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Old 11-07-2006, 02:28 PM   #1
frankie_DJ
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Can someone explain to me this code from K&R's 'The C Programming Language' book?


Hi everyone,

The following is a code from K&R 'The C Programming Language' and I
can't seem to figure out what is going on. The program is supposed to do a job similar to the unix command sort: it should sort the lines of the input text lexicographicaly or numericaly, based on user's choice.

Code:
#include <stdio.h>
#include <string.h>

#define MAXLINES 5000 /*max #lines to be sorted */
char *linesptr[MAXLINES]; /*pointers to text lines */


int readlines(char *linesptr[],int nlines);
void writelines(char *linesptr[], int nlines);

//these two functions are written elsewhere and I understand
//what they do: readlines stores all the input lines in one big
 //char array and put the pointer (member of linesptr array) at 
//beginning of each; writelines just prints out these lines

void qsort(void *linesptr[],int left, int right, 
int (*comp)(void *, void *));

//this is a sorting procedure which I also understand; the whole 
//point is to illustrate pointers to the functions - user can 
//pick either numerical or lexicographical comparision and use 
//that as a *comp function in the sorting algorithm

main(int argc, char *argv[])
{
int nlines; /* number of input lines read */
int numeric=0; //1 if numeric sort

if (argc>1 && strcmp(argv[1], "-n")==0)
numeric==1;

if ((nlines=readlines(linesptr,MAXLINES))>=0)
{

//THE FOLLOWING LINE IS WHAT I CANNOT UNDERSTAND!
qsort((void **) linesptr, 0,nlines-1,(int (*)(void*,void*))(numeric?numcmp:strcmp));
//WHAT IS (VOID **) DOING? IS IT CASTING LINESPTR? WHY TWO STARS?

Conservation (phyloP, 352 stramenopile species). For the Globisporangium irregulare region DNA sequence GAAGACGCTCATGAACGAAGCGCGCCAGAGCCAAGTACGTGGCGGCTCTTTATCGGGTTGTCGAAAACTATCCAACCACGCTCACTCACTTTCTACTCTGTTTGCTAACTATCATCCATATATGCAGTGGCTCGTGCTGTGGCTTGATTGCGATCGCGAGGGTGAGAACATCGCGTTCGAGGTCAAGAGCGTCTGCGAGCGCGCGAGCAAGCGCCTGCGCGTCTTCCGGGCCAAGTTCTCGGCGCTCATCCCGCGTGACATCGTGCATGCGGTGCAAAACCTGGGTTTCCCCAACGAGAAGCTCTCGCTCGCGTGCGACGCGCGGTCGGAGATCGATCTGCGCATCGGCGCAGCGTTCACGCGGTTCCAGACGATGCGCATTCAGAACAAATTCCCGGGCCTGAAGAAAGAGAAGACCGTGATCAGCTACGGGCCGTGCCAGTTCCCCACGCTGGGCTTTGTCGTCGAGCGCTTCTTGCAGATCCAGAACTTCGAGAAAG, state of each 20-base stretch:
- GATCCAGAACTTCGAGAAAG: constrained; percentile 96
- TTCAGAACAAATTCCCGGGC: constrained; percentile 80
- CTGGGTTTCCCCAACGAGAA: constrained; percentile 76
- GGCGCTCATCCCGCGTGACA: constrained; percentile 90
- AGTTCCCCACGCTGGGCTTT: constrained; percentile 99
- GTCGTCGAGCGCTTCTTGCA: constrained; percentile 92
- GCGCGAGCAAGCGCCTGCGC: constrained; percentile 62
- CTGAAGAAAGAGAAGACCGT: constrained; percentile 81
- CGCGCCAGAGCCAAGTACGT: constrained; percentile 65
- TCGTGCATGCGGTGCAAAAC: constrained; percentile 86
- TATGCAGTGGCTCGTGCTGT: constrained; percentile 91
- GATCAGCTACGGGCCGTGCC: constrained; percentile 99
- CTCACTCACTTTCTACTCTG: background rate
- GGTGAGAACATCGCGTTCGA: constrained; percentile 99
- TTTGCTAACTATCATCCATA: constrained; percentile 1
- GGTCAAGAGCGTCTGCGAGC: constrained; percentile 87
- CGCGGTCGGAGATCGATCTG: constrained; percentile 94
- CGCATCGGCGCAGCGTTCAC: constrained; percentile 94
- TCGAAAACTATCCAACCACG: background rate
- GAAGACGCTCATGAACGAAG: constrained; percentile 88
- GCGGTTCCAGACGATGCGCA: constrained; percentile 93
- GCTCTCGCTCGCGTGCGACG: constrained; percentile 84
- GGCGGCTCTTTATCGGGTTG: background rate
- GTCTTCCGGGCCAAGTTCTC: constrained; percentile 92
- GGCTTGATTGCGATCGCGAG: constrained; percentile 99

//ALSO what is int (*)? WHY NOT int (*comp)?


writelines(linesptr,nlines);
return 0;
}
else
{
printf("input too big to sort\n");
return 1;
}
}
I have been looking at this code for couple of days now, and I just can't figure out what these constructs do. Any help would be appreciated. Ask if you need more clarification of what is the code supposed to do. Thanks

Last edited by frankie_DJ; 11-07-2006 at 02:34 PM.
 
Old 11-07-2006, 03:40 PM   #2
jim mcnamara
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Code:
qsort((void **) linesptr, 0,nlines-1,(int (*)(void*,void*))(numeric?numcmp:strcmp));
linesptr is a pointer to a pointer so it is void**
 
Old 11-07-2006, 03:44 PM   #3
soggycornflake
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Quote:
//WHAT IS (VOID **) DOING? IS IT CASTING LINESPTR? WHY TWO STARS?
If a function takes a void*, then you can pass any pointer to it and it will be automatically cast to void (assuming an ANSI C compiler). However, casting is not recursive. A char** (which is what linesptr is) will not be automatically cast to a void**, hence the cast. See the C usenet FAQ for more details on this.

Quote:
//ALSO what is int (*)? WHY NOT int (*comp)?
This is a function type, the name of the function is not relevant here.

A typedef would make this clearer, e.g.

Code:
typedef int (*CmpFunc)(void *, void*);
CmdFunc comp;

qsort((void **) linesptr, 0,nlines-1, (CmpFunc)(numeric?numcmp:strcmp));
 
Old 11-07-2006, 03:48 PM   #4
95se
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OK,

int (*comp)(void *, void *));

This isn't actually a "function," but a pointer to a function. One that is apparently never set to anything, and never used ?

(int (*)(void*,void*))(numeric?numcmp:strcmp)